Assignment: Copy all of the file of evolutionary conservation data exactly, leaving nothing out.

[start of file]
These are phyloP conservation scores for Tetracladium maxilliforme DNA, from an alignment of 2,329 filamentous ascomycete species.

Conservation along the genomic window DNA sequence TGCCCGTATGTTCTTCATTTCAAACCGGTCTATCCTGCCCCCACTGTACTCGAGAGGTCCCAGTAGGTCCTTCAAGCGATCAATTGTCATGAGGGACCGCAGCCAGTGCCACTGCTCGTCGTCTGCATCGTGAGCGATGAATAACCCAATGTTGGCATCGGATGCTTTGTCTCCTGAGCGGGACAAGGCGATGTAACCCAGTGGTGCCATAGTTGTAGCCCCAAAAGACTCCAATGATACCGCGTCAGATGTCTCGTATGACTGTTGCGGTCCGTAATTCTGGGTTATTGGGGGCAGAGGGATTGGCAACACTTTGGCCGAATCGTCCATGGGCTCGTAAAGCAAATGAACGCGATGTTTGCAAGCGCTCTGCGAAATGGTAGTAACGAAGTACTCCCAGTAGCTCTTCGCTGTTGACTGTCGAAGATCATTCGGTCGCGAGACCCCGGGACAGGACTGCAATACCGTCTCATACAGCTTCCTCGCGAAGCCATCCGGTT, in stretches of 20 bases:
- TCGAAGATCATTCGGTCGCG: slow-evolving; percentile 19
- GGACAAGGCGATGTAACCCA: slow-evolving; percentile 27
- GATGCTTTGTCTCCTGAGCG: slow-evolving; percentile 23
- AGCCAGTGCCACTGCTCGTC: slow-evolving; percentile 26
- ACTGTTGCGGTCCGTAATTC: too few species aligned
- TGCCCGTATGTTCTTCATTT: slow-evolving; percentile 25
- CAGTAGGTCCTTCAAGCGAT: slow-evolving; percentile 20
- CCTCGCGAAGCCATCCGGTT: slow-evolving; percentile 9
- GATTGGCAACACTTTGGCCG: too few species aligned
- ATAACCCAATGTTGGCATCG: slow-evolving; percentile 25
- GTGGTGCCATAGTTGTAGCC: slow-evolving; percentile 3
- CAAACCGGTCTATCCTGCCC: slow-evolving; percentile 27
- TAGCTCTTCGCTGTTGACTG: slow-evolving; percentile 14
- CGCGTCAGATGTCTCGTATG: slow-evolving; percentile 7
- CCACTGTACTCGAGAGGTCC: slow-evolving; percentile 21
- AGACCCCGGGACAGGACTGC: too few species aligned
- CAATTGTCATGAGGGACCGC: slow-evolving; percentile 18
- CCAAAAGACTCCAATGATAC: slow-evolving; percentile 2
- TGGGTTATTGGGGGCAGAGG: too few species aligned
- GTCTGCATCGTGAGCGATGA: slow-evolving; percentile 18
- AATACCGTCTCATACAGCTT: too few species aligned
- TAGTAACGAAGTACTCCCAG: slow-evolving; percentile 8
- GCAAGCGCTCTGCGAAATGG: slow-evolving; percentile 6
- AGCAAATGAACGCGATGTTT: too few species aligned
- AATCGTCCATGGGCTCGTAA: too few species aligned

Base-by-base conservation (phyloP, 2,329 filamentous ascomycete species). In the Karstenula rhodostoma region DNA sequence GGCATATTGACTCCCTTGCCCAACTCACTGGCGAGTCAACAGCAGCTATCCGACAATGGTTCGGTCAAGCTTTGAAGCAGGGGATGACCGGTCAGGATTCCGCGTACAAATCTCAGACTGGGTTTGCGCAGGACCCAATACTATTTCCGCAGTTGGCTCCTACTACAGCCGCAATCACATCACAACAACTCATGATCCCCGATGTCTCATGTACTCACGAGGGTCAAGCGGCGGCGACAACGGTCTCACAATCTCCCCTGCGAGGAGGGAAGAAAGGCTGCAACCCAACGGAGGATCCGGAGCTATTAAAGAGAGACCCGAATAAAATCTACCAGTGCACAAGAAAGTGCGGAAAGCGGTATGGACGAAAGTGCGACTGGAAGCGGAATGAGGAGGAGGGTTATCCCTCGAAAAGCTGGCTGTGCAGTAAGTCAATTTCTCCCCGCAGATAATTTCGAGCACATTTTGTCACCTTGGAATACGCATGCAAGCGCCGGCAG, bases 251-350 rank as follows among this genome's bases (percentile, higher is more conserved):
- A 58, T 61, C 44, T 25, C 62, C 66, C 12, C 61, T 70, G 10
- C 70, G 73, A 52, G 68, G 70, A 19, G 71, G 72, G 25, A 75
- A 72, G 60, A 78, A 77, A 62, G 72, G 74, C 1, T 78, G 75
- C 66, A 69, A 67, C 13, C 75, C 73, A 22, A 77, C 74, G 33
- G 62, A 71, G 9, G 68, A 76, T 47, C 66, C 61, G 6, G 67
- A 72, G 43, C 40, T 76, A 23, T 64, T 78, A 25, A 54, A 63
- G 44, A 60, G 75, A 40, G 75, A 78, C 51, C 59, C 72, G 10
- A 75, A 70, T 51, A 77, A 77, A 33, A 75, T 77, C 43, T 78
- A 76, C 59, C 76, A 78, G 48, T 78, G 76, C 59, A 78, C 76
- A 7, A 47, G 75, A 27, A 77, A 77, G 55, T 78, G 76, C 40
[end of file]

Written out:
These are phyloP conservation scores for Tetracladium maxilliforme DNA, from an alignment of 2,329 filamentous ascomycete species.

Conservation along the genomic window DNA sequence TGCCCGTATGTTCTTCATTTCAAACCGGTCTATCCTGCCCCCACTGTACTCGAGAGGTCCCAGTAGGTCCTTCAAGCGATCAATTGTCATGAGGGACCGCAGCCAGTGCCACTGCTCGTCGTCTGCATCGTGAGCGATGAATAACCCAATGTTGGCATCGGATGCTTTGTCTCCTGAGCGGGACAAGGCGATGTAACCCAGTGGTGCCATAGTTGTAGCCCCAAAAGACTCCAATGATACCGCGTCAGATGTCTCGTATGACTGTTGCGGTCCGTAATTCTGGGTTATTGGGGGCAGAGGGATTGGCAACACTTTGGCCGAATCGTCCATGGGCTCGTAAAGCAAATGAACGCGATGTTTGCAAGCGCTCTGCGAAATGGTAGTAACGAAGTACTCCCAGTAGCTCTTCGCTGTTGACTGTCGAAGATCATTCGGTCGCGAGACCCCGGGACAGGACTGCAATACCGTCTCATACAGCTTCCTCGCGAAGCCATCCGGTT, in stretches of 20 bases:
- TCGAAGATCATTCGGTCGCG: slow-evolving; percentile 19
- GGACAAGGCGATGTAACCCA: slow-evolving; percentile 27
- GATGCTTTGTCTCCTGAGCG: slow-evolving; percentile 23
- AGCCAGTGCCACTGCTCGTC: slow-evolving; percentile 26
- ACTGTTGCGGTCCGTAATTC: too few species aligned
- TGCCCGTATGTTCTTCATTT: slow-evolving; percentile 25
- CAGTAGGTCCTTCAAGCGAT: slow-evolving; percentile 20
- CCTCGCGAAGCCATCCGGTT: slow-evolving; percentile 9
- GATTGGCAACACTTTGGCCG: too few species aligned
- ATAACCCAATGTTGGCATCG: slow-evolving; percentile 25
- GTGGTGCCATAGTTGTAGCC: slow-evolving; percentile 3
- CAAACCGGTCTATCCTGCCC: slow-evolving; percentile 27
- TAGCTCTTCGCTGTTGACTG: slow-evolving; percentile 14
- CGCGTCAGATGTCTCGTATG: slow-evolving; percentile 7
- CCACTGTACTCGAGAGGTCC: slow-evolving; percentile 21
- AGACCCCGGGACAGGACTGC: too few species aligned
- CAATTGTCATGAGGGACCGC: slow-evolving; percentile 18
- CCAAAAGACTCCAATGATAC: slow-evolving; percentile 2
- TGGGTTATTGGGGGCAGAGG: too few species aligned
- GTCTGCATCGTGAGCGATGA: slow-evolving; percentile 18
- AATACCGTCTCATACAGCTT: too few species aligned
- TAGTAACGAAGTACTCCCAG: slow-evolving; percentile 8
- GCAAGCGCTCTGCGAAATGG: slow-evolving; percentile 6
- AGCAAATGAACGCGATGTTT: too few species aligned
- AATCGTCCATGGGCTCGTAA: too few species aligned

Base-by-base conservation (phyloP, 2,329 filamentous ascomycete species). In the Karstenula rhodostoma region DNA sequence GGCATATTGACTCCCTTGCCCAACTCACTGGCGAGTCAACAGCAGCTATCCGACAATGGTTCGGTCAAGCTTTGAAGCAGGGGATGACCGGTCAGGATTCCGCGTACAAATCTCAGACTGGGTTTGCGCAGGACCCAATACTATTTCCGCAGTTGGCTCCTACTACAGCCGCAATCACATCACAACAACTCATGATCCCCGATGTCTCATGTACTCACGAGGGTCAAGCGGCGGCGACAACGGTCTCACAATCTCCCCTGCGAGGAGGGAAGAAAGGCTGCAACCCAACGGAGGATCCGGAGCTATTAAAGAGAGACCCGAATAAAATCTACCAGTGCACAAGAAAGTGCGGAAAGCGGTATGGACGAAAGTGCGACTGGAAGCGGAATGAGGAGGAGGGTTATCCCTCGAAAAGCTGGCTGTGCAGTAAGTCAATTTCTCCCCGCAGATAATTTCGAGCACATTTTGTCACCTTGGAATACGCATGCAAGCGCCGGCAG, bases 251-350 rank as follows among this genome's bases (percentile, higher is more conserved):
- A 58, T 61, C 44, T 25, C 62, C 66, C 12, C 61, T 70, G 10
- C 70, G 73, A 52, G 68, G 70, A 19, G 71, G 72, G 25, A 75
- A 72, G 60, A 78, A 77, A 62, G 72, G 74, C 1, T 78, G 75
- C 66, A 69, A 67, C 13, C 75, C 73, A 22, A 77, C 74, G 33
- G 62, A 71, G 9, G 68, A 76, T 47, C 66, C 61, G 6, G 67
- A 72, G 43, C 40, T 76, A 23, T 64, T 78, A 25, A 54, A 63
- G 44, A 60, G 75, A 40, G 75, A 78, C 51, C 59, C 72, G 10
- A 75, A 70, T 51, A 77, A 77, A 33, A 75, T 77, C 43, T 78
- A 76, C 59, C 76, A 78, G 48, T 78, G 76, C 59, A 78, C 76
- A 7, A 47, G 75, A 27, A 77, A 77, G 55, T 78, G 76, C 40